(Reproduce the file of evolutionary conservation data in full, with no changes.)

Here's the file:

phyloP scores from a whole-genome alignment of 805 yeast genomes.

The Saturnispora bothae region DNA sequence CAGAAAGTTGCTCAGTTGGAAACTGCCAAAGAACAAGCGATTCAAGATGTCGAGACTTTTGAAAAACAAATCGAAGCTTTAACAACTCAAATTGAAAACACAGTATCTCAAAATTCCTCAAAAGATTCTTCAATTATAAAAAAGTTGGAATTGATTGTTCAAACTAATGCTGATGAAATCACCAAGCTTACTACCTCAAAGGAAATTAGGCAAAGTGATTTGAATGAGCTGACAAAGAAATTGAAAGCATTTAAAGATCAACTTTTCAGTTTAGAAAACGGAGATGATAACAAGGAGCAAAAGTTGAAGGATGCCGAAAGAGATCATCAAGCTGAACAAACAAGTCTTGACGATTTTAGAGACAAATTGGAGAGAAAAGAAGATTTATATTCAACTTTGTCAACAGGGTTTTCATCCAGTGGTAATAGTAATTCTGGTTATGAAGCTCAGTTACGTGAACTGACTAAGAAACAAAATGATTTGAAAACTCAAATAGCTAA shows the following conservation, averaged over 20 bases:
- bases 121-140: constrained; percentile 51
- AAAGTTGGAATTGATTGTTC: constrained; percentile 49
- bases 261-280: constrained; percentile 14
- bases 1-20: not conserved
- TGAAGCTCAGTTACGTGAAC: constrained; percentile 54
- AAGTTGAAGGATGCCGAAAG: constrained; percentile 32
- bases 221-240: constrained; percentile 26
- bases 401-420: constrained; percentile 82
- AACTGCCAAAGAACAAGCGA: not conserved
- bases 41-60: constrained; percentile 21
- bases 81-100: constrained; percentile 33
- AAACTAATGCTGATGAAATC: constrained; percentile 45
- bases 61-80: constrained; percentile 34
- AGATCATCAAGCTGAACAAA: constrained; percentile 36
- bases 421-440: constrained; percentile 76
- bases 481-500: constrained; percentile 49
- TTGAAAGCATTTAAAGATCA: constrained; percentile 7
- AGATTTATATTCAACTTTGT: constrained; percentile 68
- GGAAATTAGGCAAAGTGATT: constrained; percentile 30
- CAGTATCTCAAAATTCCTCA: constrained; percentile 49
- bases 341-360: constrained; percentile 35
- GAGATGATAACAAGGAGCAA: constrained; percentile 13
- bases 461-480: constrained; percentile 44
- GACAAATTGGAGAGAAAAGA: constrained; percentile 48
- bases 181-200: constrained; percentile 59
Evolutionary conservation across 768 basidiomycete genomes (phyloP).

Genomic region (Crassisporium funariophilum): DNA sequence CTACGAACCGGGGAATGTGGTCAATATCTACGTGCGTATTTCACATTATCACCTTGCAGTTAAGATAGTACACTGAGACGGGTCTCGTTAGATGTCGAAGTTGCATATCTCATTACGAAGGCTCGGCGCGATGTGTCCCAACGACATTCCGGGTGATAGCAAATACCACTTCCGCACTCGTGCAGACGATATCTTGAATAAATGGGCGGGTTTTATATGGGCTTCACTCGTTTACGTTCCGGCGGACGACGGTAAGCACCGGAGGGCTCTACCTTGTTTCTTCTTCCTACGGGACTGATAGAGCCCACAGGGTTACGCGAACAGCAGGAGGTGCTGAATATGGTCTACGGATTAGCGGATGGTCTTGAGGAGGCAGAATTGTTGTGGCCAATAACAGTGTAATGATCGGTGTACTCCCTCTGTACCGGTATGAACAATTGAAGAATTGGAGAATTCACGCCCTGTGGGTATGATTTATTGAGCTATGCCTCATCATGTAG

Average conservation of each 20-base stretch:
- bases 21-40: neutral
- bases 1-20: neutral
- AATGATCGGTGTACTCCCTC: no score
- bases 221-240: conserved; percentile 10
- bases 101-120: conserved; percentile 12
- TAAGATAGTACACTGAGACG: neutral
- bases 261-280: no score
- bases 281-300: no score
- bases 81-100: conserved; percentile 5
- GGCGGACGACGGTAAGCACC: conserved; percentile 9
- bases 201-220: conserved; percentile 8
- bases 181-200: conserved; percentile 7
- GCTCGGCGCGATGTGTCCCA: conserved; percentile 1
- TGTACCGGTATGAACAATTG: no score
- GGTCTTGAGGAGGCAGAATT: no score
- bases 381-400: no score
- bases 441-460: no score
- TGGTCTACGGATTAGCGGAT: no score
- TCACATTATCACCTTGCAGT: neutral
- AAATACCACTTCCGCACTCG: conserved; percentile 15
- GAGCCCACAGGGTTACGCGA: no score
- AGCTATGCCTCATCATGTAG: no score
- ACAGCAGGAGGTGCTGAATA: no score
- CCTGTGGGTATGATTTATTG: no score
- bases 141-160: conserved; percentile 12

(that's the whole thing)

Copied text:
phyloP scores from a whole-genome alignment of 805 yeast genomes.

The Saturnispora bothae region DNA sequence CAGAAAGTTGCTCAGTTGGAAACTGCCAAAGAACAAGCGATTCAAGATGTCGAGACTTTTGAAAAACAAATCGAAGCTTTAACAACTCAAATTGAAAACACAGTATCTCAAAATTCCTCAAAAGATTCTTCAATTATAAAAAAGTTGGAATTGATTGTTCAAACTAATGCTGATGAAATCACCAAGCTTACTACCTCAAAGGAAATTAGGCAAAGTGATTTGAATGAGCTGACAAAGAAATTGAAAGCATTTAAAGATCAACTTTTCAGTTTAGAAAACGGAGATGATAACAAGGAGCAAAAGTTGAAGGATGCCGAAAGAGATCATCAAGCTGAACAAACAAGTCTTGACGATTTTAGAGACAAATTGGAGAGAAAAGAAGATTTATATTCAACTTTGTCAACAGGGTTTTCATCCAGTGGTAATAGTAATTCTGGTTATGAAGCTCAGTTACGTGAACTGACTAAGAAACAAAATGATTTGAAAACTCAAATAGCTAA shows the following conservation, averaged over 20 bases:
- bases 121-140: constrained; percentile 51
- AAAGTTGGAATTGATTGTTC: constrained; percentile 49
- bases 261-280: constrained; percentile 14
- bases 1-20: not conserved
- TGAAGCTCAGTTACGTGAAC: constrained; percentile 54
- AAGTTGAAGGATGCCGAAAG: constrained; percentile 32
- bases 221-240: constrained; percentile 26
- bases 401-420: constrained; percentile 82
- AACTGCCAAAGAACAAGCGA: not conserved
- bases 41-60: constrained; percentile 21
- bases 81-100: constrained; percentile 33
- AAACTAATGCTGATGAAATC: constrained; percentile 45
- bases 61-80: constrained; percentile 34
- AGATCATCAAGCTGAACAAA: constrained; percentile 36
- bases 421-440: constrained; percentile 76
- bases 481-500: constrained; percentile 49
- TTGAAAGCATTTAAAGATCA: constrained; percentile 7
- AGATTTATATTCAACTTTGT: constrained; percentile 68
- GGAAATTAGGCAAAGTGATT: constrained; percentile 30
- CAGTATCTCAAAATTCCTCA: constrained; percentile 49
- bases 341-360: constrained; percentile 35
- GAGATGATAACAAGGAGCAA: constrained; percentile 13
- bases 461-480: constrained; percentile 44
- GACAAATTGGAGAGAAAAGA: constrained; percentile 48
- bases 181-200: constrained; percentile 59
Evolutionary conservation across 768 basidiomycete genomes (phyloP).

Genomic region (Crassisporium funariophilum): DNA sequence CTACGAACCGGGGAATGTGGTCAATATCTACGTGCGTATTTCACATTATCACCTTGCAGTTAAGATAGTACACTGAGACGGGTCTCGTTAGATGTCGAAGTTGCATATCTCATTACGAAGGCTCGGCGCGATGTGTCCCAACGACATTCCGGGTGATAGCAAATACCACTTCCGCACTCGTGCAGACGATATCTTGAATAAATGGGCGGGTTTTATATGGGCTTCACTCGTTTACGTTCCGGCGGACGACGGTAAGCACCGGAGGGCTCTACCTTGTTTCTTCTTCCTACGGGACTGATAGAGCCCACAGGGTTACGCGAACAGCAGGAGGTGCTGAATATGGTCTACGGATTAGCGGATGGTCTTGAGGAGGCAGAATTGTTGTGGCCAATAACAGTGTAATGATCGGTGTACTCCCTCTGTACCGGTATGAACAATTGAAGAATTGGAGAATTCACGCCCTGTGGGTATGATTTATTGAGCTATGCCTCATCATGTAG

Average conservation of each 20-base stretch:
- bases 21-40: neutral
- bases 1-20: neutral
- AATGATCGGTGTACTCCCTC: no score
- bases 221-240: conserved; percentile 10
- bases 101-120: conserved; percentile 12
- TAAGATAGTACACTGAGACG: neutral
- bases 261-280: no score
- bases 281-300: no score
- bases 81-100: conserved; percentile 5
- GGCGGACGACGGTAAGCACC: conserved; percentile 9
- bases 201-220: conserved; percentile 8
- bases 181-200: conserved; percentile 7
- GCTCGGCGCGATGTGTCCCA: conserved; percentile 1
- TGTACCGGTATGAACAATTG: no score
- GGTCTTGAGGAGGCAGAATT: no score
- bases 381-400: no score
- bases 441-460: no score
- TGGTCTACGGATTAGCGGAT: no score
- TCACATTATCACCTTGCAGT: neutral
- AAATACCACTTCCGCACTCG: conserved; percentile 15
- GAGCCCACAGGGTTACGCGA: no score
- AGCTATGCCTCATCATGTAG: no score
- ACAGCAGGAGGTGCTGAATA: no score
- CCTGTGGGTATGATTTATTG: no score
- bases 141-160: conserved; percentile 12